AAPS to salvage cut trees for use in new construction

Ann Arbor Public Schools (AAPS) and Ann Arbor-based Urban Ashes are collaborating to incorporate trees cut for AAPS' new Pathways to Success academic campus expansion into the new construction itself. The collaboration brings AAPS closer to its sustainability goals for the construction on Stone School Road. It will result in a carbon and carbon dioxide equivalent emissions impact equal to the planting of approximately 118 saplings and growing them for 10 years.

"We're happy that AAPS reached out to us as part of their sustainability plan in new construction," says Paul Hickman, founder and CEO of Urban Ashes. "We're working together to salvage trees and repurpose them in and around the property."

Hickman's company specializes in urban wood recycling and market development. It's important, he says, to first understand what type of wood will be repurposed at the AAPS property. By his definition, urban wood is "any wood that came from any tree, that came down for any reason other than its wood value."

"The name is a misnomer. The wood can come from rural and urban areas," Hickman says. "We're talking about storm-affected trees, blight-stricken trees, trees that age out, or trees removed during construction."

He underscores that AAPS and Urban Ashes' efforts have supported the sequestration of approximately 1,984 pounds of carbon through salvaging and recycling walnut, hard maple, and hackberry logs that would otherwise have been sent to a wood chipper.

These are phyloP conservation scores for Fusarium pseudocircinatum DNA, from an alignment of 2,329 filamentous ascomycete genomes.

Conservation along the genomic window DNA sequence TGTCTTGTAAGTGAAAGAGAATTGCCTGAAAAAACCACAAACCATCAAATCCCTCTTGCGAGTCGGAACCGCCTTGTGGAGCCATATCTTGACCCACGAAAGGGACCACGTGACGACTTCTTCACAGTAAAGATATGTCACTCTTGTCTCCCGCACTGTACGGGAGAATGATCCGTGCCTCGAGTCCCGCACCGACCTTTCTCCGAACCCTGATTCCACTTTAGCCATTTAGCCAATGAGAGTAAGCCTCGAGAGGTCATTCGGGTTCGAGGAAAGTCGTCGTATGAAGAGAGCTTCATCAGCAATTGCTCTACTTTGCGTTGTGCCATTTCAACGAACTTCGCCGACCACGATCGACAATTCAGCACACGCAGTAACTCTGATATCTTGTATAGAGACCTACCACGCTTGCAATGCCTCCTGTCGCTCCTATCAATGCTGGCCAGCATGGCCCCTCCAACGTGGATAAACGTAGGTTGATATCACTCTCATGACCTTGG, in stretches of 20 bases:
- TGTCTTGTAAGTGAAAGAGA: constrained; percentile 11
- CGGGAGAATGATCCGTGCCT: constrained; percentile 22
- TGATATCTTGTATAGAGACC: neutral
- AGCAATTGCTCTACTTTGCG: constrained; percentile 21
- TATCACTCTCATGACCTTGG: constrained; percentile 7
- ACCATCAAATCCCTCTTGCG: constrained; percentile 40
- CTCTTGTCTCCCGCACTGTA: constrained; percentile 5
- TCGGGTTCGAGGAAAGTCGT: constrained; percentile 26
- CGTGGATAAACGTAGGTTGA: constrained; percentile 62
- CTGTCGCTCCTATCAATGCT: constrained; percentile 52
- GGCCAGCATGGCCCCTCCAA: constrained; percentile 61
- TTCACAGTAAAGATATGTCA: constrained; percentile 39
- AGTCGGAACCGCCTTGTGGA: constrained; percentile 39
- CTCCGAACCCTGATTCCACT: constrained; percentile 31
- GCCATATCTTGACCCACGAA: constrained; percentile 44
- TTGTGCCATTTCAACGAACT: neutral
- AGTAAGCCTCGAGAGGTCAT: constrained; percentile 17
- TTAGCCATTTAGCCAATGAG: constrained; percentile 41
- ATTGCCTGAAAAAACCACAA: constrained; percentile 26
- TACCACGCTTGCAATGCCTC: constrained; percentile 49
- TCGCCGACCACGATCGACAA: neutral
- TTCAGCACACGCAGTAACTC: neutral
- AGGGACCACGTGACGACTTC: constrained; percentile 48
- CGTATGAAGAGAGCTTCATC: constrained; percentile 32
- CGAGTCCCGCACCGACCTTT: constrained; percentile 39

He's not only excited about the environmental benefits of the initiative. The wood being repurposed back into buildings and outdoor spaces is important. It will create a closer connection to nature for students and staff, and the impact could ripple out into the surrounding community.

"There's research that shows that introducing natural elements into classrooms and indoor environments can have numerous health benefits," Hickman says. "Bringing the outside in, so to speak, improves mental health and makes learning easier."

It hasn't yet been decided exactly how the wood will be reintroduced into the buildings and outdoor classroom spaces, but it could become furniture, paneling or flooring, or some combination of all of those. Storyboards in the building will describe where the wood came from, what species it is, and the impact of recycling the wood. 

"You know the analogy of knowing where your food is grown?" Hickman says. "For wood, it's different and more complicated, but also important." 

As the initiative moves forward, Hickman is hopeful that more people will become aware of the importance of such partnerships.

"I'm hoping this is the beginning of more collaborations," he says. "I think it's important for people to see that this can happen and that making a difference is not that difficult." 

Jaishree Drepaul is a writer and editor based in Ann Arbor. She can be reached at jaishreeedit@gmail.com.

Photo courtesy of Paul Hickman.
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